Ruth and I have checked in with each other off and on since but haven’t manged to meet up again until last night. She and Dave invited us up to their cabin to join them and their friend Chikako (my best stab at spelling) for dinner. We had the most lovely time. It was wonderful to catch up with them and share stories of our time here in Idaho. We told them about renovating our house, about working on the cabin, and about our future plans.

Our first view of the cabin. (September 14, 2010)

As we talked, I just felt this sense of relief to talk to people who seemed to delight in our ideas and plans. Not to mention, I think I grinned like a fool the whole time we talked with them. It’s not often I get to look at what we’ve accomplished and what we have planned from someone elses point of view.

It’s also not often that we’re treated to such wonderful dinner conversation. The conversation ranged from politics to travel to vehicles to F’s “wisdom.” Chikako (born in Japan) gave us her view on what makes America unique and so full of vitality. We continued the conversation over tea and cake. We wrapped up the evening with promises to stay in touch.

Sometimes I forget how good people are and how much fun I have talking to them. Last night, I remembered.

And on the drive we saw a bald eagle, a moose, ~30 elk, and ~20 deer. So much fun!

On The Page: Travels With Charlie

Being one for travel books, I recently consumed Travels with Charley in Search of America by John Steinbeck. Published in 1962, the book recounts Steinbeck’s  cross-country journey with his poodle Charlie. While Travels with Charley in Search of America did not supplant Blue Highways as my favorite travel book, I was enamored by some of his thoughts on travel and how it becomes a part of your soul.

The very first paragraph of the book drew me in (and was read aloud to Forrest):

When I was very young and the urge to be someplace else was on me, I was assured by mature people that maturity would cure this itch. When years described me as mature, the remedy prescribed was middle age. In middle age I was assured that greater age would calm my fever and now that I am fifty-eight perhaps senility will do the job. Nothing has worked.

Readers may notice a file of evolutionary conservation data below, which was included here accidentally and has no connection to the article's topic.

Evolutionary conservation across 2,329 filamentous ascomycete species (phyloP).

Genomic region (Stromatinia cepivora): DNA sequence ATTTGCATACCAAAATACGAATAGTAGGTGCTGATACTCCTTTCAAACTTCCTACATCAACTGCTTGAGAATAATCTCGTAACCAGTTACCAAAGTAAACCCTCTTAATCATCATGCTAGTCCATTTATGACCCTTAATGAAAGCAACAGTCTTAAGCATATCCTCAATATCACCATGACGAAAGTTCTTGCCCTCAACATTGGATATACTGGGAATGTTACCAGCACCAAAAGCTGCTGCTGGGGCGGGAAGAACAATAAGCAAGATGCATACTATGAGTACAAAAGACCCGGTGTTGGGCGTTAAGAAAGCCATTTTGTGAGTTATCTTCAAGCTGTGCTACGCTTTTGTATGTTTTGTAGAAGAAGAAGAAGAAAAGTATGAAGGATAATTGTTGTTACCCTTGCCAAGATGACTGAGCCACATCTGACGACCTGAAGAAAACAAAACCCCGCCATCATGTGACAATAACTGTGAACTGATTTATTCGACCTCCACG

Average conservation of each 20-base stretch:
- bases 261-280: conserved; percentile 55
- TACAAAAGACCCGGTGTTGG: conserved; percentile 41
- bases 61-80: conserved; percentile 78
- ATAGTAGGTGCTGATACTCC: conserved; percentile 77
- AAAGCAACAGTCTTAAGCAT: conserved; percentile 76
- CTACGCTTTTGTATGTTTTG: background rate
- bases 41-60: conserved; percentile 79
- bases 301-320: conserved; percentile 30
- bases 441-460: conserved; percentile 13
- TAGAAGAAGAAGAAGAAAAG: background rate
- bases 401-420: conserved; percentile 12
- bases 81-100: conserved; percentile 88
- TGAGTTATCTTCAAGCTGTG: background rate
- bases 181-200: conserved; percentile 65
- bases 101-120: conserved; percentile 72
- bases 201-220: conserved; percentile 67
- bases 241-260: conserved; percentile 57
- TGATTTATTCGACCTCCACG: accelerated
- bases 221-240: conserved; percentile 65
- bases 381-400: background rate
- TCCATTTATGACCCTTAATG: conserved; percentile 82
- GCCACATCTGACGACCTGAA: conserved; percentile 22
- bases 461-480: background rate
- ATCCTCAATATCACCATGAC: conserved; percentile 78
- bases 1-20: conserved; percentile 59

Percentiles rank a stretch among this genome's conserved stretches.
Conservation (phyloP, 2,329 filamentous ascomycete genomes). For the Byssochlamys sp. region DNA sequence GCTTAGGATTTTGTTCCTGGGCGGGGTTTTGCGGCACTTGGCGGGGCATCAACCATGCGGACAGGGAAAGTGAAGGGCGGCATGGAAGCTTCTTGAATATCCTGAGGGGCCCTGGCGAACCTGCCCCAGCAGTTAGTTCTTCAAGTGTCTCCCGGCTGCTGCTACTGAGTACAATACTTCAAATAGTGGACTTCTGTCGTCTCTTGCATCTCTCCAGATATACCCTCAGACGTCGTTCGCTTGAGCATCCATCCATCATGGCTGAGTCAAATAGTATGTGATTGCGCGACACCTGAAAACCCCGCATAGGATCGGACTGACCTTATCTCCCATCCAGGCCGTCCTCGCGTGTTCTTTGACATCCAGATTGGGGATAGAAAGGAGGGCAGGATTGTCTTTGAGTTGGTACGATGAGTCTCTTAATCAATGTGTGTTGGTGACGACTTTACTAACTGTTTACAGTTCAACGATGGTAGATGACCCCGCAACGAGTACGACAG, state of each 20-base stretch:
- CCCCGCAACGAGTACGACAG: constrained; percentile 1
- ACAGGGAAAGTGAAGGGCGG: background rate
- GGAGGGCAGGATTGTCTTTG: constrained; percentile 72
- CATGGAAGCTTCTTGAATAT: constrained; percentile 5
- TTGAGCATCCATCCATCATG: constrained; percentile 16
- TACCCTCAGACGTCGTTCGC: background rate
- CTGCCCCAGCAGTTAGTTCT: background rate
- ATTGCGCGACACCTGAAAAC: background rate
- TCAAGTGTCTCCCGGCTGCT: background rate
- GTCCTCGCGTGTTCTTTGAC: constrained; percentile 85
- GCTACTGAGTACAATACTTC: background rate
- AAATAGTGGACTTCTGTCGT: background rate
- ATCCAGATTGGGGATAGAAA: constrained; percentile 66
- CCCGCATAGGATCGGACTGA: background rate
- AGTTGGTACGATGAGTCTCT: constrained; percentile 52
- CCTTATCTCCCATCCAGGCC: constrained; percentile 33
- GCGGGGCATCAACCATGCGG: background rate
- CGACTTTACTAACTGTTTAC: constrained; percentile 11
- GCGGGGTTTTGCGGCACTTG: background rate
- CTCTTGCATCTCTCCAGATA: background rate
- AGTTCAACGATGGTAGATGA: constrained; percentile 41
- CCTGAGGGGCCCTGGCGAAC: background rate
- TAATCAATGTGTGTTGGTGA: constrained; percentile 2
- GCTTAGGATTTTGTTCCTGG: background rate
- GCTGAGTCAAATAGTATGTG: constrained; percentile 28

Continue reading “On The Page: Travels With Charlie”

Books!

When Ezra was here last week one of the projects he took on was building me some bookshelves. One of the things I love about old houses is the built in storage nooks. We used the area behind the guest bedroom door and instead of it being wasted space, it’s now home to my book collection!

The collection is much pared down from what it used to be but as I unpacked the books last night I remembered that I have a kick ass collection of awesome books. (The books have been packed away since we found out we were leaving Missoula almost a year ago.) And somehow, just having them and seeing them makes me happy. The shelves still need to be painted, along with all the other trim in the house, but they’re there and they’re being quite useful.

APW & Book Club

I am not engaged.

But I found A Practical Wedding. And it’s kinda been an awesome thing for me.

Aside from the Reclaiming Wife posts being freaking awesome for putting marriage in perspective, see, sometimes, I miss just sitting around and talking with a crew of smart women. I was lucky enough to find such a crew in high school (ohhh The Sisterhood) and there was no shortage of such women at Bates. Being able to recreate that feeling after college has been kind of difficult. It’s the type of thing that I know will come, I just have to keep working at it and, even harder, be a little patient.

Note to self: Get on with the hard work already. Note to reader: If you happen to be reading this and happen to be passing through somewhere near where I might be I’d be more than happy to pour you a glass of wine and we can look out at the mountains and gab.

Connecting with Team Practical via the comments section has been fantastic. (And checking in on blogs like Finding A Wife, We Ski Slow, StofnSarah, and more has been absolutely a delight.) Sometimes I don’t agree with exactly what is said (but if I did it would be so boring!) but the spirit is almost always right on.

And it got even more freaking awesome when I found a group of girls in Missoula with whom I could connect in person. (Yeah, it’s 100 miles away…but that’s part of the deal when you live here…) We met up for the “APW Book Club” to discuss Tara Parker Pope’s For Better.  We talked, ate food, and sipped some awesome strawberry lemonade cocktails. For hours. About everything. I drove away in the absolute best mood.

Day 24: Tallassee, Tennessee

Forrest left me to douse the fire and read Ghost Rider while he went for a real ride. Sprocket and I pretty much took the day easy as I couldn’t drag him out of the cool cabin and I couldn’t put down the book.

Forrest went riding with Rick and friends. “It was fun. It was 160 miles of dirt all mixed up.” In the evening, Roxanne made a fabulous BBQ dinner with pasta salad, chicken, and corn on the cob. Everything was fantastic! Forrest and I headed back up to the cabin later and packed the jeep to move on to the Blue Ridge Parkway!